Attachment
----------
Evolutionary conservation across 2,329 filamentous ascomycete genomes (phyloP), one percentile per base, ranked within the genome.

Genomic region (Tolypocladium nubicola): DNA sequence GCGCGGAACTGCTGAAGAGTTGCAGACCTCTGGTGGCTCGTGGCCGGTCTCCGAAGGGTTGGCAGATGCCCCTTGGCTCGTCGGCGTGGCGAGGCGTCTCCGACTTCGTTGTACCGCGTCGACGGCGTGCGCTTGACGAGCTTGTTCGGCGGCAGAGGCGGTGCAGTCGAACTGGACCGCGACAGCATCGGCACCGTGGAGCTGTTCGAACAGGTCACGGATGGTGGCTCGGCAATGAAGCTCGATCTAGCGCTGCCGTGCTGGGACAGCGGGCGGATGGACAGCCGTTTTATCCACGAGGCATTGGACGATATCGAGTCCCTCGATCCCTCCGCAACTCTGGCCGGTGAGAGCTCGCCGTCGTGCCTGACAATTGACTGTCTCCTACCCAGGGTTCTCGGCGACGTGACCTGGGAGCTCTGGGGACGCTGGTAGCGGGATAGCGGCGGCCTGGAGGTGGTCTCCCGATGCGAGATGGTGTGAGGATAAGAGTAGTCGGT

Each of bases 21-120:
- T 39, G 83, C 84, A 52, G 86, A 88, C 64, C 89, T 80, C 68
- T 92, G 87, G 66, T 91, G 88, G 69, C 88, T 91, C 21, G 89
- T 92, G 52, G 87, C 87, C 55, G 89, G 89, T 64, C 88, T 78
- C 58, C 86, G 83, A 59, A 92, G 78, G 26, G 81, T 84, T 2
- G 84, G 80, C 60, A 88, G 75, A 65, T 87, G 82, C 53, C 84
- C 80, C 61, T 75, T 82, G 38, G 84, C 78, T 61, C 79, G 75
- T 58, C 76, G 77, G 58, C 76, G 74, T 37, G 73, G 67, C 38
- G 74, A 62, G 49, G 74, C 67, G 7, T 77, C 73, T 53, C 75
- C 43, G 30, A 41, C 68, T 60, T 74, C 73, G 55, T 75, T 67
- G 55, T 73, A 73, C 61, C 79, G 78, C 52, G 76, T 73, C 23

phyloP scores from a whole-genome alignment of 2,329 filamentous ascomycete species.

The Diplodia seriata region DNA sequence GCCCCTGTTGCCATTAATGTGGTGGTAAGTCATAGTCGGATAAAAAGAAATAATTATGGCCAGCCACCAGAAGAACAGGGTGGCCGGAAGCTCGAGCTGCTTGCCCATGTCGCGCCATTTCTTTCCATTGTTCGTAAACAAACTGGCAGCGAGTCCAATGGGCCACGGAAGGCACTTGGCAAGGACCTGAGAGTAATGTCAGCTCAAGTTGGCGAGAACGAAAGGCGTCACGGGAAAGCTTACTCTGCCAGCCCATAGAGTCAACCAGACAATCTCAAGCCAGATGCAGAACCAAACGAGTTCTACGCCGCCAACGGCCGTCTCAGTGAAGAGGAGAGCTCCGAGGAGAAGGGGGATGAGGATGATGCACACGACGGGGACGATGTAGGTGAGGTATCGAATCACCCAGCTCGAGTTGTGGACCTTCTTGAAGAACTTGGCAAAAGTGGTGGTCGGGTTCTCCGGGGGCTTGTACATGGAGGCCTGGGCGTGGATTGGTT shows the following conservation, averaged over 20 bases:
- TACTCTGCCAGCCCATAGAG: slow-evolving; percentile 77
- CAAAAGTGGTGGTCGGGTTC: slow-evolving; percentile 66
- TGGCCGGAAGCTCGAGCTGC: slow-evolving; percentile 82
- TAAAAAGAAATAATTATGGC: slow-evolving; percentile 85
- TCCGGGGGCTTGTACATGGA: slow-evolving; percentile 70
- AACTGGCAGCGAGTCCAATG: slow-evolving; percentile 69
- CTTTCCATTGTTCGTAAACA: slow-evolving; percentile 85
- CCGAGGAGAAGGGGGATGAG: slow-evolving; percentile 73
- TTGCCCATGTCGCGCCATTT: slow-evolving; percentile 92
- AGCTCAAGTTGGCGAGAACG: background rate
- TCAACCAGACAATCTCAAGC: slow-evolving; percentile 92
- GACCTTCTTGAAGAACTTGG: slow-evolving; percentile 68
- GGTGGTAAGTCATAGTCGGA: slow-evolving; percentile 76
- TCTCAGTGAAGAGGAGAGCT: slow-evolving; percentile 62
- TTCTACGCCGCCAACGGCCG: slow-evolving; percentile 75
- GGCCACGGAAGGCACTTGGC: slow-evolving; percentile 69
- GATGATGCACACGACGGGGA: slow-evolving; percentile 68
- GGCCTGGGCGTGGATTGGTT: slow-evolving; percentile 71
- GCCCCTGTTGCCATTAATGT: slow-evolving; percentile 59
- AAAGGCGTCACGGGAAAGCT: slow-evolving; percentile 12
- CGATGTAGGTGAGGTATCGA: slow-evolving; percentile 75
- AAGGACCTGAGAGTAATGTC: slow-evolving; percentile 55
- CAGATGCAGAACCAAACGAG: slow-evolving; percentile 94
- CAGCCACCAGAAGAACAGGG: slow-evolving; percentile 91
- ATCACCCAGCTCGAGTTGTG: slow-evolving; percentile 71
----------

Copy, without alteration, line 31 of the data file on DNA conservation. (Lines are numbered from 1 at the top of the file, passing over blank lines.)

- GGCCACGGAAGGCACTTGGC: slow-evolving; percentile 69